Archive For: Medications

COVID-19 Vaccine Update

Experts Weigh In With Reassuring Outlook

The COVID-19 vaccine rollout is in full swing around the country but many questions remain. We reveal the latest answers (as of February 2021) from nationally recognized vaccine experts Dr. Paul Sax, Professor of Medicine, Harvard Medical School and Clinical Director of Infectious Disease, Brigham and Women’s Hospital; and Michael Kinch, PhD, Director of Washington University’s Center for Drug Discovery.

How will the new variants impact the effectiveness of the vaccines?

Sax: Data is emerging daily. The UK variant has a higher level of contagiousness but is mediated just as well with the vaccine; other variants’ stories are still unfolding. Vaccine manufacturers are retooling the antigens to make them effective against a broader group of viruses. Boosters may be provided in the future.

Kinch: The variants show us that the coronavirus is very efficient at mutation, and we’ll likely need to adapt our vaccines every two to five years to provide the right protection.

Is it safe to get vaccinated at large outdoor stadiums?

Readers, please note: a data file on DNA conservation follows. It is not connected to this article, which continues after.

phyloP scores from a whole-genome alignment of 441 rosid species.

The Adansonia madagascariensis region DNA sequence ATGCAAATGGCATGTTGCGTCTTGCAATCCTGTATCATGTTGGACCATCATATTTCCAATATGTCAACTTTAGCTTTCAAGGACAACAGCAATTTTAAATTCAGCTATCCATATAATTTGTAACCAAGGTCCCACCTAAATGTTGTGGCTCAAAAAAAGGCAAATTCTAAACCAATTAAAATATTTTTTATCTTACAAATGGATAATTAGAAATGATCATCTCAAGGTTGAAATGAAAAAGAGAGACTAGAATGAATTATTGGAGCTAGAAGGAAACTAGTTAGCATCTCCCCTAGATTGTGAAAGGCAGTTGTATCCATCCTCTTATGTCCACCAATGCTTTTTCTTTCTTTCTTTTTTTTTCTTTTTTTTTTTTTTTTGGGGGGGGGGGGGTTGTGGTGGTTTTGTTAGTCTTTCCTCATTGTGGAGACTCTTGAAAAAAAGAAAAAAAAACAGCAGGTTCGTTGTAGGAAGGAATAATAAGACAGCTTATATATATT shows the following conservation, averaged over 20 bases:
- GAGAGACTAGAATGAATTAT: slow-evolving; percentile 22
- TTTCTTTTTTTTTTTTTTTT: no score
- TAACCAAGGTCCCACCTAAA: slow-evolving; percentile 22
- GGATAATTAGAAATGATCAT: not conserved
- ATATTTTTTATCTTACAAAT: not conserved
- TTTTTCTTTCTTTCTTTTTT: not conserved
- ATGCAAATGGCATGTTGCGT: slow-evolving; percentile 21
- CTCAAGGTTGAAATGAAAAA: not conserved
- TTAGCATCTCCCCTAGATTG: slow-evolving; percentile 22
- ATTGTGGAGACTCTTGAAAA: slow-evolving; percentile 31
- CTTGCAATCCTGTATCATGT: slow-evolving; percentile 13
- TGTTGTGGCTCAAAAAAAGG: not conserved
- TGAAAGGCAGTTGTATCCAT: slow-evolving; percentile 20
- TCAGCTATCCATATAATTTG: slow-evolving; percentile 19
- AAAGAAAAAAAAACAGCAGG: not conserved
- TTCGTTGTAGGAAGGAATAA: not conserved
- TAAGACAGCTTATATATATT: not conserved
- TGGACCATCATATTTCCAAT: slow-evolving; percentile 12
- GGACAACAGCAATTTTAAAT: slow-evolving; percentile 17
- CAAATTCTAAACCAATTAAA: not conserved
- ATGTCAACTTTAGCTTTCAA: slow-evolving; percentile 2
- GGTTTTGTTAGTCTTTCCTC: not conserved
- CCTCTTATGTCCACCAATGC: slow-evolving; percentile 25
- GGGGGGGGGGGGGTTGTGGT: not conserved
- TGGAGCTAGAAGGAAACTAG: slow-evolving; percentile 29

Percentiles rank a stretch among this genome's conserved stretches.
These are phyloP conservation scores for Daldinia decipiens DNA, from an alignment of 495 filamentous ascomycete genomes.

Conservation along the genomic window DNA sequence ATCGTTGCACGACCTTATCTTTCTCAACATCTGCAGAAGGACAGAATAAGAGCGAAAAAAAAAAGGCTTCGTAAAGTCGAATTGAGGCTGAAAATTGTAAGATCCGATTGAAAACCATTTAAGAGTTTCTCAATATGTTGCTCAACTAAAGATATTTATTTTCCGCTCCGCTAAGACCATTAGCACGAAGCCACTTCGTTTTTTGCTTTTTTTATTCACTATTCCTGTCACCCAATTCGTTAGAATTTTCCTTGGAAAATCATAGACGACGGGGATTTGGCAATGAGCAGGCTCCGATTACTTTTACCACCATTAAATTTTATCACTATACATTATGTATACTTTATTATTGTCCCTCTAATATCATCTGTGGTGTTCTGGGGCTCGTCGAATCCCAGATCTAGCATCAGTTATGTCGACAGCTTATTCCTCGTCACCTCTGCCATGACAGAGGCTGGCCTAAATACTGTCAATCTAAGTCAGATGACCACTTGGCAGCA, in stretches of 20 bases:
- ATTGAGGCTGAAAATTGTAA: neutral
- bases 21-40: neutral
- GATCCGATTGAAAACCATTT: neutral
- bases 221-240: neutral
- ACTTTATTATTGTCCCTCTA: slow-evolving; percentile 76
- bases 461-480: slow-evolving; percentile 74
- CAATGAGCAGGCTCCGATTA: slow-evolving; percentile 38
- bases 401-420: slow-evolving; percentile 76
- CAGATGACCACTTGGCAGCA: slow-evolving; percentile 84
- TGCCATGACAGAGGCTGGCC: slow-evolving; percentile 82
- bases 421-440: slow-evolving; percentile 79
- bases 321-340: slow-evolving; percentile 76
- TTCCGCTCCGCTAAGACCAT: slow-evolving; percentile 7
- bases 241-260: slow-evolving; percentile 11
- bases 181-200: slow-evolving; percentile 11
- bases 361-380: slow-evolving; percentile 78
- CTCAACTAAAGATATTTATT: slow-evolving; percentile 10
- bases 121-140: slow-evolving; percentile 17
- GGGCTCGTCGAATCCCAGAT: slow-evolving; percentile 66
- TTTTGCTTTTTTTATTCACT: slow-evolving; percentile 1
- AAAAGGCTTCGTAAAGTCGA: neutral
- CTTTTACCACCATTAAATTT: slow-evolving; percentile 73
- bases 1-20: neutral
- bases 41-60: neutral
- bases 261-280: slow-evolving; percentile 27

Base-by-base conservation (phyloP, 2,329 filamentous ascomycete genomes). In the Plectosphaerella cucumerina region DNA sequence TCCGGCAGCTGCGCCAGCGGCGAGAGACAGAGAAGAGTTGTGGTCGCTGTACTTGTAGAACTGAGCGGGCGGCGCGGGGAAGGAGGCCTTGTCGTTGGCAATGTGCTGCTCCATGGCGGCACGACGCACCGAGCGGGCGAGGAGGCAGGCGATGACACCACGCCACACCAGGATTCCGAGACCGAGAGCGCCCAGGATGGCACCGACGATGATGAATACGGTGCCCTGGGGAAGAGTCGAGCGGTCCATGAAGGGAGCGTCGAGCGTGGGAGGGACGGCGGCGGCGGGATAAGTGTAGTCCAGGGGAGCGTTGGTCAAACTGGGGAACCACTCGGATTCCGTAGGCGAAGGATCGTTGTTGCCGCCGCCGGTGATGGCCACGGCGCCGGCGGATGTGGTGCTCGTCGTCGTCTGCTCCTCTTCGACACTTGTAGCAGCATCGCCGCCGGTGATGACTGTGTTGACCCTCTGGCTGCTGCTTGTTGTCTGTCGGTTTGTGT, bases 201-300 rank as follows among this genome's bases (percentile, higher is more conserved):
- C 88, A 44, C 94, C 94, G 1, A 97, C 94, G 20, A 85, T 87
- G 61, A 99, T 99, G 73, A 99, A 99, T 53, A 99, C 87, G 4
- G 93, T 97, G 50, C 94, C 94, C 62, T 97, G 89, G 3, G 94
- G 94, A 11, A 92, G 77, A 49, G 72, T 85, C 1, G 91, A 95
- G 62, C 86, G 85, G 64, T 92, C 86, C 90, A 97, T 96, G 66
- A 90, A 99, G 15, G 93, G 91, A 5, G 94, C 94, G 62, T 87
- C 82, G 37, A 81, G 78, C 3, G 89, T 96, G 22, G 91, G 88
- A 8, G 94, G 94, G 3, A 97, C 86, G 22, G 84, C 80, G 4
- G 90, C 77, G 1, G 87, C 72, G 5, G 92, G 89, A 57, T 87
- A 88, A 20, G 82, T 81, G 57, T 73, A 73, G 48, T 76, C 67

Sax: Yes, absolutely. People are not being crowded into poorly ventilated indoor spaces at these events.

Which vaccine is best?

Sax: The one that’s offered to you! Don’t wait for a specific vaccine because in the interim, you’re at higher risk for getting a more severe case of COVID-19. Pfizer and Moderna, both mRNA vaccines, are 95% effective after two doses. The J&J vaccine works differently, using a virus that doesn’t reproduce in humans and stimulating an immune response after just one dose. While J&J’s 70-80% rate may not be as high as the others, it’s very effective in preventing severe disease, so you can feel confident about getting it. We are also likely to have a fourth vaccine, Novavax, available soon.